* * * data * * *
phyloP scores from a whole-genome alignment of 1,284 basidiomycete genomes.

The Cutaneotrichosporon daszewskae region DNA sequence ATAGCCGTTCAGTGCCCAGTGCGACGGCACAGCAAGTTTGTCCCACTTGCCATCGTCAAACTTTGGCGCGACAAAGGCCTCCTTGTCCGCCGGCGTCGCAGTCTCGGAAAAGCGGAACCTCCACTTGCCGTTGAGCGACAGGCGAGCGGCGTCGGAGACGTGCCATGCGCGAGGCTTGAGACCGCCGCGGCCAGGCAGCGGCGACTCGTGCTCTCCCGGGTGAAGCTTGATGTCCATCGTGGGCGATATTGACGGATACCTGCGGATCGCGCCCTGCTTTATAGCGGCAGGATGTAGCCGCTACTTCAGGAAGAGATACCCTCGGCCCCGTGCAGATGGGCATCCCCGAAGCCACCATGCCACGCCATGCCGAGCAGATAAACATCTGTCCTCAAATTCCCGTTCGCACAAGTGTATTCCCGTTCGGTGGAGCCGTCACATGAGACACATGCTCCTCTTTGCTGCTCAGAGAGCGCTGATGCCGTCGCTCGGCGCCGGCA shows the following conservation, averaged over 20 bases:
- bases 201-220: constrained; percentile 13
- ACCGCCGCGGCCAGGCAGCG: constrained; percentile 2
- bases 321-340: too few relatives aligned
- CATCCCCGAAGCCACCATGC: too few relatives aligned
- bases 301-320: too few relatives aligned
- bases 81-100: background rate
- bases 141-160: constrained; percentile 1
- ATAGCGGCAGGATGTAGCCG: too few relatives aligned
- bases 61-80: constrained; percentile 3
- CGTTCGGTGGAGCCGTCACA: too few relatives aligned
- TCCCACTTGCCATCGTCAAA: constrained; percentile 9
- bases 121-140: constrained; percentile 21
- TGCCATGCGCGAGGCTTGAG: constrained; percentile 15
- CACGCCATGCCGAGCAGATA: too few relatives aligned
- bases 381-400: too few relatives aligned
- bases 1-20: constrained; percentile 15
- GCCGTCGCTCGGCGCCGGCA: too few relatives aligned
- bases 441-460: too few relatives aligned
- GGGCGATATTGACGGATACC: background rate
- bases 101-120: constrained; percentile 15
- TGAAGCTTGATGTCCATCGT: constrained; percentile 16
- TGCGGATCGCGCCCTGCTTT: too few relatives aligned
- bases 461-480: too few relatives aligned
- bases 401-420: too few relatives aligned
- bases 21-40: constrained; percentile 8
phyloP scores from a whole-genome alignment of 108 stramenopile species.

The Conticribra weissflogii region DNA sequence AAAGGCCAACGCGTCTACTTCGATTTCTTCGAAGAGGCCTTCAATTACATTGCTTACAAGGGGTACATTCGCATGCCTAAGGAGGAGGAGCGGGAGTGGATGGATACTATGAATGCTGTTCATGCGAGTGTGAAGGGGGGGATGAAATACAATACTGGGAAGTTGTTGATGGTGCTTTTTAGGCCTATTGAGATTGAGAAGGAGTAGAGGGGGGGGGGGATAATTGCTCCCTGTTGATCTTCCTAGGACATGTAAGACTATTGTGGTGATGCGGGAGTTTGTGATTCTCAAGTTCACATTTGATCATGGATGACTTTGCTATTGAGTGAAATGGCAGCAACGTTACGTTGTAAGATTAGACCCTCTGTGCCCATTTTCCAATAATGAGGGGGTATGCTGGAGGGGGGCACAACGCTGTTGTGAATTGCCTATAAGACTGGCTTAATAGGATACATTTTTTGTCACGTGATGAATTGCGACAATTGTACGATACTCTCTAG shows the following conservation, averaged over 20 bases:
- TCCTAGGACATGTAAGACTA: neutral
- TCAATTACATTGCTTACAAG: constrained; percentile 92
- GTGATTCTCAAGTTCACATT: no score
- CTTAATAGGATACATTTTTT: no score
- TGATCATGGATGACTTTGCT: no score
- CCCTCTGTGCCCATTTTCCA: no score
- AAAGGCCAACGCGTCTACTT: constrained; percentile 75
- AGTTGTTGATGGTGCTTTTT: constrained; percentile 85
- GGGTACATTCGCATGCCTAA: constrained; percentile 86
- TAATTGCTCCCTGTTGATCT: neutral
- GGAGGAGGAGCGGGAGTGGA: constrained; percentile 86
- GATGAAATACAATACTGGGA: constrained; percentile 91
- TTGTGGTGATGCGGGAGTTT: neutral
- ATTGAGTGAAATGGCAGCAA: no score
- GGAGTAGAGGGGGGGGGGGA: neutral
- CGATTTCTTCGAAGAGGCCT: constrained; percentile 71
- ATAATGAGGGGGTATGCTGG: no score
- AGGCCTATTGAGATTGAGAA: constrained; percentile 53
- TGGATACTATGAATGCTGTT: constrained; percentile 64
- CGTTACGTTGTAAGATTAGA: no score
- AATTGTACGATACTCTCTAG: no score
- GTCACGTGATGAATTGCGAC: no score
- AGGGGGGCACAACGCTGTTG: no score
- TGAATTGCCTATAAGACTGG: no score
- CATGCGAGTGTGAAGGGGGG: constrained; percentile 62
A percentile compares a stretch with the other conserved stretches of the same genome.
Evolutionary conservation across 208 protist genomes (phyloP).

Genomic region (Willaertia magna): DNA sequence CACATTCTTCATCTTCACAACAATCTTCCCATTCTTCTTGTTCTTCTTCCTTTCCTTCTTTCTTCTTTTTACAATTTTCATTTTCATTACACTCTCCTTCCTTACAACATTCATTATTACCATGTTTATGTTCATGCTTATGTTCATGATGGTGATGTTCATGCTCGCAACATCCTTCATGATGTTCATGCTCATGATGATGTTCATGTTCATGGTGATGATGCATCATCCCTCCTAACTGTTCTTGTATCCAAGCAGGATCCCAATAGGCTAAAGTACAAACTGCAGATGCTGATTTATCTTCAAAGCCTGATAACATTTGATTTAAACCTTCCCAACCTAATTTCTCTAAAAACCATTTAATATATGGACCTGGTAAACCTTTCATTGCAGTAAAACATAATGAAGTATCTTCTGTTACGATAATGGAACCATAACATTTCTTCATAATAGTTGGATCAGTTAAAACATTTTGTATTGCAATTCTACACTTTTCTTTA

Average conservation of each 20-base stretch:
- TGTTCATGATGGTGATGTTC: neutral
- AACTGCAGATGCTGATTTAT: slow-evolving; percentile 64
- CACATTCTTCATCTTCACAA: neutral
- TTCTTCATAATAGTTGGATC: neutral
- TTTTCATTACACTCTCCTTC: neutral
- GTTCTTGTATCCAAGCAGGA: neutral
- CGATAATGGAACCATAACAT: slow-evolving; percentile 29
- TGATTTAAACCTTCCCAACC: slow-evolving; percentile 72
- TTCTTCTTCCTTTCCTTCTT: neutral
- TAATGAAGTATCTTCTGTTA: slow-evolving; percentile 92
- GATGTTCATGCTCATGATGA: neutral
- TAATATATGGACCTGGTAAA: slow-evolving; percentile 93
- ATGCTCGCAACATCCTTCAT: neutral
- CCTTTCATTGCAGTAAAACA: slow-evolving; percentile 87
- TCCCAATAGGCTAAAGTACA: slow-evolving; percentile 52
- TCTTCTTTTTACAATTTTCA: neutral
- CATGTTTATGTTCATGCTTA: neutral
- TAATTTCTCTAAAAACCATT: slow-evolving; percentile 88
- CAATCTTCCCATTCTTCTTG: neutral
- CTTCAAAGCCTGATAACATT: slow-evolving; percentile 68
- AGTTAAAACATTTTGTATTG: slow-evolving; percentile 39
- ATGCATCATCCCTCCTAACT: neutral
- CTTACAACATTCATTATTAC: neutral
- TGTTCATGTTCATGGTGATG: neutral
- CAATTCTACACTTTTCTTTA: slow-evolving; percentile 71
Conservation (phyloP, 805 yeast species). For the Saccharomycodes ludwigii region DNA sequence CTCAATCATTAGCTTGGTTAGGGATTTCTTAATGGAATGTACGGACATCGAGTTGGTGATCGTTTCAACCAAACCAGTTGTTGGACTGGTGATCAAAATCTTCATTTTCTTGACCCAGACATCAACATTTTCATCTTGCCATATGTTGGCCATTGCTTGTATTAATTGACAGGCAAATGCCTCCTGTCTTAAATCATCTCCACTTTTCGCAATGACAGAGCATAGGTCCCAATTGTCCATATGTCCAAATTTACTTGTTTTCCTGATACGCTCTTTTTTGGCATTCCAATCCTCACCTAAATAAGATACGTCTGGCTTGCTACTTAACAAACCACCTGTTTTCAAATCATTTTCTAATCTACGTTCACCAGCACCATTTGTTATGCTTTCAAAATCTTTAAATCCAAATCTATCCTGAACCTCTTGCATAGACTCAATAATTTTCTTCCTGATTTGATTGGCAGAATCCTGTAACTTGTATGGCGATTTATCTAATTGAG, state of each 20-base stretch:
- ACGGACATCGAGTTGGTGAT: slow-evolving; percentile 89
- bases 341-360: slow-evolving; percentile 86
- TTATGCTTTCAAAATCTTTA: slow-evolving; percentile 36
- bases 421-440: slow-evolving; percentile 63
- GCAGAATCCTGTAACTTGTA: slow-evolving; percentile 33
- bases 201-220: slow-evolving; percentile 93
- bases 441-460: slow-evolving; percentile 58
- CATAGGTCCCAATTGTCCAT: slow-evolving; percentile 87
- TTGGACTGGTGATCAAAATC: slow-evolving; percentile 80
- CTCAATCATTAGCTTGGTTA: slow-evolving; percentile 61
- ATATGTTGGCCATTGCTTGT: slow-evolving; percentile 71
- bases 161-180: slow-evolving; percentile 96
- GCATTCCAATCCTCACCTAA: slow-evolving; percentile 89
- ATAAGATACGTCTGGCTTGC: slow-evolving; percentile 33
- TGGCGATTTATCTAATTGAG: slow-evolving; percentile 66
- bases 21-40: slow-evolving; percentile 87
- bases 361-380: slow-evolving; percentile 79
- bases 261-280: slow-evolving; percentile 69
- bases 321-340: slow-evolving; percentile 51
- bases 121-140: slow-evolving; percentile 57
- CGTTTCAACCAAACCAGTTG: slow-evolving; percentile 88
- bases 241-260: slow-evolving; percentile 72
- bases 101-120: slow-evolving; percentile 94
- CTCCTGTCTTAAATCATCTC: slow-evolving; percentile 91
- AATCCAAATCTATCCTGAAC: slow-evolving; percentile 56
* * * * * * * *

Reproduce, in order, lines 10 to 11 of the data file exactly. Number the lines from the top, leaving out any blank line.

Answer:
- ATAGCGGCAGGATGTAGCCG: too few relatives aligned
- bases 61-80: constrained; percentile 3